By Cassidy Olsen
Verisimilitude is rarely a meaningful measure by which to judge a film, but The Souvenir is obsessed with exploring the line between documentary and narrative, reality and art.
The Souvenir, written and directed by Joanna Hogg. Screening at Boston Common, Coolidge Corner, and Kendall Square Cinema.
As its title suggests, Joanna Hogg’s latest film, The Souvenir, comes from out of the past, a version of a memory that’s been carefully preserved, hidden away so that its value is not marred by repeated exposure. This is more than a metaphor — the movie, which follows film student Julie (Honor Swinton-Byrne) through her first tumultuous relationship in London in the early 1980s, is autobiographical for Hogg, an English writer-director whose immense critical success has already landed her first three films in the Criterion Collection.
Verisimilitude is rarely a meaningful measure by which to judge a film, but The Souvenir is obsessed with exploring the line between documentary and narrative, reality and art. Ironically, Hogg’s proximity to the material explains both the film’s greatest strengths and most frustrating weaknesses. By carefully presenting the most transformative, difficult relationship of her youth via an oblique, matter-of-fact style, Hogg makes The Souvenir beautiful yet cold, more of an interesting psychological experiment than a successful narrative film. The movie’s realistic dialogue, delivered delicately by Tom Burke and largely improvised by Swinton-Byrne, seems to be at odds with Hogg’s direction, which veers so far away from nostalgic that it becomes almost clinical, leaving the significance of Julie’s experience unexplored.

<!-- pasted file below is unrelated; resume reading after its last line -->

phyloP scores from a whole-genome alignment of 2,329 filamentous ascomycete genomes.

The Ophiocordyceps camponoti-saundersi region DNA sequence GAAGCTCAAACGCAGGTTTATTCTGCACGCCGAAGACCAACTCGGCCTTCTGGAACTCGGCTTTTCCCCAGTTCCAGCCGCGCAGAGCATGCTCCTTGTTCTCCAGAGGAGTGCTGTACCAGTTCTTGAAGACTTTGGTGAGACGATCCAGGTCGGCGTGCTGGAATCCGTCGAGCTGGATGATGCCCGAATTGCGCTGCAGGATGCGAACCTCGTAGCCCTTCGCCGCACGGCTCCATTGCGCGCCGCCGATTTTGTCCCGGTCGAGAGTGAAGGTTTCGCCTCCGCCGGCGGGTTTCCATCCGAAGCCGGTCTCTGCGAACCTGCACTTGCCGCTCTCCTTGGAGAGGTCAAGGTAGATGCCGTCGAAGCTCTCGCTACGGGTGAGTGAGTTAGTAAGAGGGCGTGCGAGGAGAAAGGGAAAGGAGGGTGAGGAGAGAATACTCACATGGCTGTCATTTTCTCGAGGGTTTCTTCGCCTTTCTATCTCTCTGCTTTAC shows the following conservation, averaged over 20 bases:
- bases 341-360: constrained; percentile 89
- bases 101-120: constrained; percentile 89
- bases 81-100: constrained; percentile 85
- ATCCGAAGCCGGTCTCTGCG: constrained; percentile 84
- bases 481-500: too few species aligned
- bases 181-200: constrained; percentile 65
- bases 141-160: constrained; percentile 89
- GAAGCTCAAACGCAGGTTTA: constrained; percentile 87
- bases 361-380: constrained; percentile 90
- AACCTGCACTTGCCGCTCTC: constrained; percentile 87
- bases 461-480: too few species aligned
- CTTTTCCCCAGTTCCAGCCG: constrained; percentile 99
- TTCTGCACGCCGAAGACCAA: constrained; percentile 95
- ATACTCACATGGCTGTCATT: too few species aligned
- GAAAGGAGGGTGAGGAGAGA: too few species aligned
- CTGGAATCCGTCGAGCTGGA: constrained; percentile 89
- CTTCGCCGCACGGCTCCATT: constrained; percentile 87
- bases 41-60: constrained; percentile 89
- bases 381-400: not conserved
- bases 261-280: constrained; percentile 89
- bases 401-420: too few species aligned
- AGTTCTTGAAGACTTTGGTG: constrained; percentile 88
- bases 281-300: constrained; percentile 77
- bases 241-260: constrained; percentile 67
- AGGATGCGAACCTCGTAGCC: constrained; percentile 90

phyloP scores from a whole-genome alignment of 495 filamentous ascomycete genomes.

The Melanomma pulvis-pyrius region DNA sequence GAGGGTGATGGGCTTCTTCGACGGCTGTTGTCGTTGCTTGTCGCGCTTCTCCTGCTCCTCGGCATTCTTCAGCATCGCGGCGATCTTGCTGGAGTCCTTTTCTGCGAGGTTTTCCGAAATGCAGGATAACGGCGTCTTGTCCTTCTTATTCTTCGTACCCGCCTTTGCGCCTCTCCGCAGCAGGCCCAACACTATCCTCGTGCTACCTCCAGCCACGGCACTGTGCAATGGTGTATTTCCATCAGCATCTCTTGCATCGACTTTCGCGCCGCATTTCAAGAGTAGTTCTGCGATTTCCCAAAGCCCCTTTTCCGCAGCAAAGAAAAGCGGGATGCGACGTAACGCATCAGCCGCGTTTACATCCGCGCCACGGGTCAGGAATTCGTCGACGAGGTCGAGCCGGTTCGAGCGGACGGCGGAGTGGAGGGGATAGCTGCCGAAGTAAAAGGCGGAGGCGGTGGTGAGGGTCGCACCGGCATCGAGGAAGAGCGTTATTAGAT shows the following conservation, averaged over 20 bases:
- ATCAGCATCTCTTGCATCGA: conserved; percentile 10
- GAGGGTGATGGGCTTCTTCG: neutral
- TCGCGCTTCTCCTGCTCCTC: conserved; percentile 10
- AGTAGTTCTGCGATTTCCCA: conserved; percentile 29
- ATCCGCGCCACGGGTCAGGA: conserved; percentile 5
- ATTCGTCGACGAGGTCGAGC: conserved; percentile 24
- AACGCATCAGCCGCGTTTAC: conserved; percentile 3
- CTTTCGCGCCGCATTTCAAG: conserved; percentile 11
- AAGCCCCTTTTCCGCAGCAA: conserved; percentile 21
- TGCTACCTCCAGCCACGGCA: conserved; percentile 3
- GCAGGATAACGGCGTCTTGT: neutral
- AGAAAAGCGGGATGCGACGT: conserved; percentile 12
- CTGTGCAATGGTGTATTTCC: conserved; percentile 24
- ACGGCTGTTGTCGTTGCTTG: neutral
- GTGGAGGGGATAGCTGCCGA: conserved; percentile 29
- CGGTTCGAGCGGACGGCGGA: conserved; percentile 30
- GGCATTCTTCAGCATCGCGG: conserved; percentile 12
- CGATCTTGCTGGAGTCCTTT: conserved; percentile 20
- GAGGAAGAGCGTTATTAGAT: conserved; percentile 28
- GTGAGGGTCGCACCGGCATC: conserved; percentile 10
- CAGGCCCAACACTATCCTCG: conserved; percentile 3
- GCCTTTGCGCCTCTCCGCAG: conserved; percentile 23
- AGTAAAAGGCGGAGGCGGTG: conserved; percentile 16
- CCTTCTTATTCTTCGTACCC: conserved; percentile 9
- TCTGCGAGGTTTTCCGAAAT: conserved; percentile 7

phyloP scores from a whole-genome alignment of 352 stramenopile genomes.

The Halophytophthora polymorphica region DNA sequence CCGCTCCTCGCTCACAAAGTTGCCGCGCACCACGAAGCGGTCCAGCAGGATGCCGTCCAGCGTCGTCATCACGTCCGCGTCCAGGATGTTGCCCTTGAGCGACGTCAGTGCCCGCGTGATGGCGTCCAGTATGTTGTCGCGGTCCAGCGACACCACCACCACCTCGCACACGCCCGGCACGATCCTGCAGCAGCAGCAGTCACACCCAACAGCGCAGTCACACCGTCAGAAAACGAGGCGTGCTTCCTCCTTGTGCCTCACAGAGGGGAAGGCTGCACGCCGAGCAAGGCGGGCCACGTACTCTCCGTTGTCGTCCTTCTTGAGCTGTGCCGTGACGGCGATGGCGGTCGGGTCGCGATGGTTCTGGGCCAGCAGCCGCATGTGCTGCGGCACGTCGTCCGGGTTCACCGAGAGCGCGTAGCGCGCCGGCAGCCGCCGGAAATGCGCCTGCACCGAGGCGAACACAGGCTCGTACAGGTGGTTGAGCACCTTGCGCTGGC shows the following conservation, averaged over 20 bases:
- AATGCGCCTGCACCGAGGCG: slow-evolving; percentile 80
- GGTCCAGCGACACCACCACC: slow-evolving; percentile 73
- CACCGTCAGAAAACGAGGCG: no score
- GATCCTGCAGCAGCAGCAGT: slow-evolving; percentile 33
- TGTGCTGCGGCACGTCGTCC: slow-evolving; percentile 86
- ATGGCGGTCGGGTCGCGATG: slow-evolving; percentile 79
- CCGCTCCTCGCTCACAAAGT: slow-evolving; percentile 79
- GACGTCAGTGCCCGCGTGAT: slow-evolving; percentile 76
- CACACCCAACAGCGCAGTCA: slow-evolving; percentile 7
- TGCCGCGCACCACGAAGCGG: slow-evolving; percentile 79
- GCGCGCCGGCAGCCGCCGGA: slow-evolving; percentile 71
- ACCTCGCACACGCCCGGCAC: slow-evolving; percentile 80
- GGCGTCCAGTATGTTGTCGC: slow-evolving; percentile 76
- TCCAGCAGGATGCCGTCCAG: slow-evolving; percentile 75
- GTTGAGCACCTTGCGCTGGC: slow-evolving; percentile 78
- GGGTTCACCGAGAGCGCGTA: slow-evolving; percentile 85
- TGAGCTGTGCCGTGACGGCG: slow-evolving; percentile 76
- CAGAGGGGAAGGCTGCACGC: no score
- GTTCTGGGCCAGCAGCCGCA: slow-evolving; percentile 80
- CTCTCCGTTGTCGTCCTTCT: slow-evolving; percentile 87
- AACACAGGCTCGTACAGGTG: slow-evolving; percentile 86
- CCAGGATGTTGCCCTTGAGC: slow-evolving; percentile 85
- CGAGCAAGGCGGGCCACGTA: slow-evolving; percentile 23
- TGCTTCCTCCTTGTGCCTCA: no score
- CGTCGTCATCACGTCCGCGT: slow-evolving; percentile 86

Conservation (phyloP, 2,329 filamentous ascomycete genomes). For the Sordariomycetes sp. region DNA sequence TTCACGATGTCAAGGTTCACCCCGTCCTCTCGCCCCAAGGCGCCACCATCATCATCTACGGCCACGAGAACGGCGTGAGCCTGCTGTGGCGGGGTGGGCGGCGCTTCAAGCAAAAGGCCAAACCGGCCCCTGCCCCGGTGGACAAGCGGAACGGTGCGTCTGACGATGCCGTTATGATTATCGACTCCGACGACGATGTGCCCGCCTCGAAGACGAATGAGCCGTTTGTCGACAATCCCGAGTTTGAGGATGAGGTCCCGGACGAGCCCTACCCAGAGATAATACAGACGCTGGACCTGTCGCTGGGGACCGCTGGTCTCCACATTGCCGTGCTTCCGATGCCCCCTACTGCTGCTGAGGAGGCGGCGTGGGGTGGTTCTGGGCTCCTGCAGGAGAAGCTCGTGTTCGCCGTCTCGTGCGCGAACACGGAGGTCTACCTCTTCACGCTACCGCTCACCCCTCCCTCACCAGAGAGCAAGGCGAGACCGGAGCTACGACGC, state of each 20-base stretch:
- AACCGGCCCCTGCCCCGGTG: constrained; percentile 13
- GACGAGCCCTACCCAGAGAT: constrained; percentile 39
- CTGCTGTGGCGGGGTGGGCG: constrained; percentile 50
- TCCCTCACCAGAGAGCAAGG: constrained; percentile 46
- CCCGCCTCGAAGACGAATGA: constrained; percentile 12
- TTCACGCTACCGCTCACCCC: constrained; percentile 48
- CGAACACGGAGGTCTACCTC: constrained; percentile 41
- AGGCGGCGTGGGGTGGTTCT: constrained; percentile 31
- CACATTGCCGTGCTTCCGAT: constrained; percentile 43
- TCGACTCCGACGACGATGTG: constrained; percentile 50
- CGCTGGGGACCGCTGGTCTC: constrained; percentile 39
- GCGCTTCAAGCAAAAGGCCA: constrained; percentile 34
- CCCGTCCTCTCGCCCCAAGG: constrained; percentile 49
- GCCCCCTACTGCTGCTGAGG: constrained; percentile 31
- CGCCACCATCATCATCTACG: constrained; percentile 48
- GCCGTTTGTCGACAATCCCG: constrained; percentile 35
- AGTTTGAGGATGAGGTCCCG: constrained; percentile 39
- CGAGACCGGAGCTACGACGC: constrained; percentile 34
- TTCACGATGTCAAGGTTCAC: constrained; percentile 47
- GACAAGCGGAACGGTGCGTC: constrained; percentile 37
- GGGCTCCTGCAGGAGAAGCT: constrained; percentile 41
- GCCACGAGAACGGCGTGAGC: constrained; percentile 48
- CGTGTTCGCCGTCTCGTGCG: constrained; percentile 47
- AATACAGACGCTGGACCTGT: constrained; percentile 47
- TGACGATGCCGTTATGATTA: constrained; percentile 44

This distant style is not new for Hogg, but has been used to greater effect in her previous films, including her very first feature, Unrelated (2007). The static shots, long takes, and absence of musical scoring in Unrelated give the sweeping Italian vistas and psychological complexity on display room to breathe, as lonely, aging Anna (Kathryn Worth) finds herself drawn to a group of teenagers on holiday. The film is firmly inspired by the work of greats like Ozu and Rohmer; yet it never feels derivative while the sexual tension manages to be both matter-of-fact and deeply moving. The Souvenir draws similar inspiration from Ozu — Julie is even writing a movie about a working-class boy obsessed with caring for his mother, which recalls Late Spring — but never introduces the erotic tension or joys of flirtation that enliven Unrelated. Julie and her secretive beau Anthony (Burke) seem just to fall together; their falling apart is dramatized (such as it is) through an oddly-curated collection of moments.
The pair meet at a party at Julie’s London flat, a spare yet distinctly posh place that could only belong to an art student from a wealthy family. Julie is embarrassed by her wealth, but no more than she is by everything else — her film, her opinions, her hair. She’s 25 and deeply insecure, which makes her the perfect victim for the charms of Anthony, a worldly, judgmental man about ten years her senior. Anthony claims he works for the Foreign Office — whether he actually does remains a mystery. He has the fine clothes and photos and ideas to prove he’s lived a life. There’s no courting, or even a real first date or first kiss — one day the pair is discussing her film at a restaurant, the next Anthony is sleeping in Julie’s ornate bed and meeting her parents. This matter-of-fact approach is refreshing at times, yet deeply confusing and unsatisfying at others.